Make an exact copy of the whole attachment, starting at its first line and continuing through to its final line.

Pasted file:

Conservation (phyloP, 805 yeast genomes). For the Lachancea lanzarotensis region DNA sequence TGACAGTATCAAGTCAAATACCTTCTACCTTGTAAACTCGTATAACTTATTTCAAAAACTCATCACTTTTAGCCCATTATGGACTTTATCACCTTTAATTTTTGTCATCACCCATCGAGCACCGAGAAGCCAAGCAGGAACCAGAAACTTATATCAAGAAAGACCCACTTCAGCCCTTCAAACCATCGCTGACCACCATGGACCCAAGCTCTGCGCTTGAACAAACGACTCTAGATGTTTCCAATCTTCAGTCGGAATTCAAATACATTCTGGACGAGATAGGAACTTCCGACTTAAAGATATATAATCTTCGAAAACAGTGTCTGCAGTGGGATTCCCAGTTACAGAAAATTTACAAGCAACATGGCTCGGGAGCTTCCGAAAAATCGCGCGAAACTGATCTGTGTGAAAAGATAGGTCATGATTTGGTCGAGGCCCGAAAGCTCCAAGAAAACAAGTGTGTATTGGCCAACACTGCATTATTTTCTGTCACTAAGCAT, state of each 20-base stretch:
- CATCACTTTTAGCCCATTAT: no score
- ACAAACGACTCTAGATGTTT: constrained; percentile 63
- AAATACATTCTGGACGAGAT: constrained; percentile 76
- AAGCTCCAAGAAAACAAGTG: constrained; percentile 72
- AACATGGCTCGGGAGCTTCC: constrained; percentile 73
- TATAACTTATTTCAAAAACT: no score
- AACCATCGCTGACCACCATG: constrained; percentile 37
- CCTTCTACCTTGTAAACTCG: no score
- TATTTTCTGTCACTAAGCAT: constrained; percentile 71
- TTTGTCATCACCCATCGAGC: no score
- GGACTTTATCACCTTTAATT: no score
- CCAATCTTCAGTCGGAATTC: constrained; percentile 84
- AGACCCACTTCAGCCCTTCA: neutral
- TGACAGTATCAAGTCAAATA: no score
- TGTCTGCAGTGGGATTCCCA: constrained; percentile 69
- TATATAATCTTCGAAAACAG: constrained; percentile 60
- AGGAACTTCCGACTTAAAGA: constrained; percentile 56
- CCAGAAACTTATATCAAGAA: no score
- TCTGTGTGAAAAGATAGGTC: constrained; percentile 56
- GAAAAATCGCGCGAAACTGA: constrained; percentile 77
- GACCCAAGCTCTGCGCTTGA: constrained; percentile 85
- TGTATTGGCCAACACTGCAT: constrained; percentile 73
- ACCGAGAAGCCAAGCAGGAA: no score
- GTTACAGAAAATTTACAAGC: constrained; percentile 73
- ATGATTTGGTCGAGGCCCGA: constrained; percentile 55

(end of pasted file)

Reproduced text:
Conservation (phyloP, 805 yeast genomes). For the Lachancea lanzarotensis region DNA sequence TGACAGTATCAAGTCAAATACCTTCTACCTTGTAAACTCGTATAACTTATTTCAAAAACTCATCACTTTTAGCCCATTATGGACTTTATCACCTTTAATTTTTGTCATCACCCATCGAGCACCGAGAAGCCAAGCAGGAACCAGAAACTTATATCAAGAAAGACCCACTTCAGCCCTTCAAACCATCGCTGACCACCATGGACCCAAGCTCTGCGCTTGAACAAACGACTCTAGATGTTTCCAATCTTCAGTCGGAATTCAAATACATTCTGGACGAGATAGGAACTTCCGACTTAAAGATATATAATCTTCGAAAACAGTGTCTGCAGTGGGATTCCCAGTTACAGAAAATTTACAAGCAACATGGCTCGGGAGCTTCCGAAAAATCGCGCGAAACTGATCTGTGTGAAAAGATAGGTCATGATTTGGTCGAGGCCCGAAAGCTCCAAGAAAACAAGTGTGTATTGGCCAACACTGCATTATTTTCTGTCACTAAGCAT, state of each 20-base stretch:
- CATCACTTTTAGCCCATTAT: no score
- ACAAACGACTCTAGATGTTT: constrained; percentile 63
- AAATACATTCTGGACGAGAT: constrained; percentile 76
- AAGCTCCAAGAAAACAAGTG: constrained; percentile 72
- AACATGGCTCGGGAGCTTCC: constrained; percentile 73
- TATAACTTATTTCAAAAACT: no score
- AACCATCGCTGACCACCATG: constrained; percentile 37
- CCTTCTACCTTGTAAACTCG: no score
- TATTTTCTGTCACTAAGCAT: constrained; percentile 71
- TTTGTCATCACCCATCGAGC: no score
- GGACTTTATCACCTTTAATT: no score
- CCAATCTTCAGTCGGAATTC: constrained; percentile 84
- AGACCCACTTCAGCCCTTCA: neutral
- TGACAGTATCAAGTCAAATA: no score
- TGTCTGCAGTGGGATTCCCA: constrained; percentile 69
- TATATAATCTTCGAAAACAG: constrained; percentile 60
- AGGAACTTCCGACTTAAAGA: constrained; percentile 56
- CCAGAAACTTATATCAAGAA: no score
- TCTGTGTGAAAAGATAGGTC: constrained; percentile 56
- GAAAAATCGCGCGAAACTGA: constrained; percentile 77
- GACCCAAGCTCTGCGCTTGA: constrained; percentile 85
- TGTATTGGCCAACACTGCAT: constrained; percentile 73
- ACCGAGAAGCCAAGCAGGAA: no score
- GTTACAGAAAATTTACAAGC: constrained; percentile 73
- ATGATTTGGTCGAGGCCCGA: constrained; percentile 55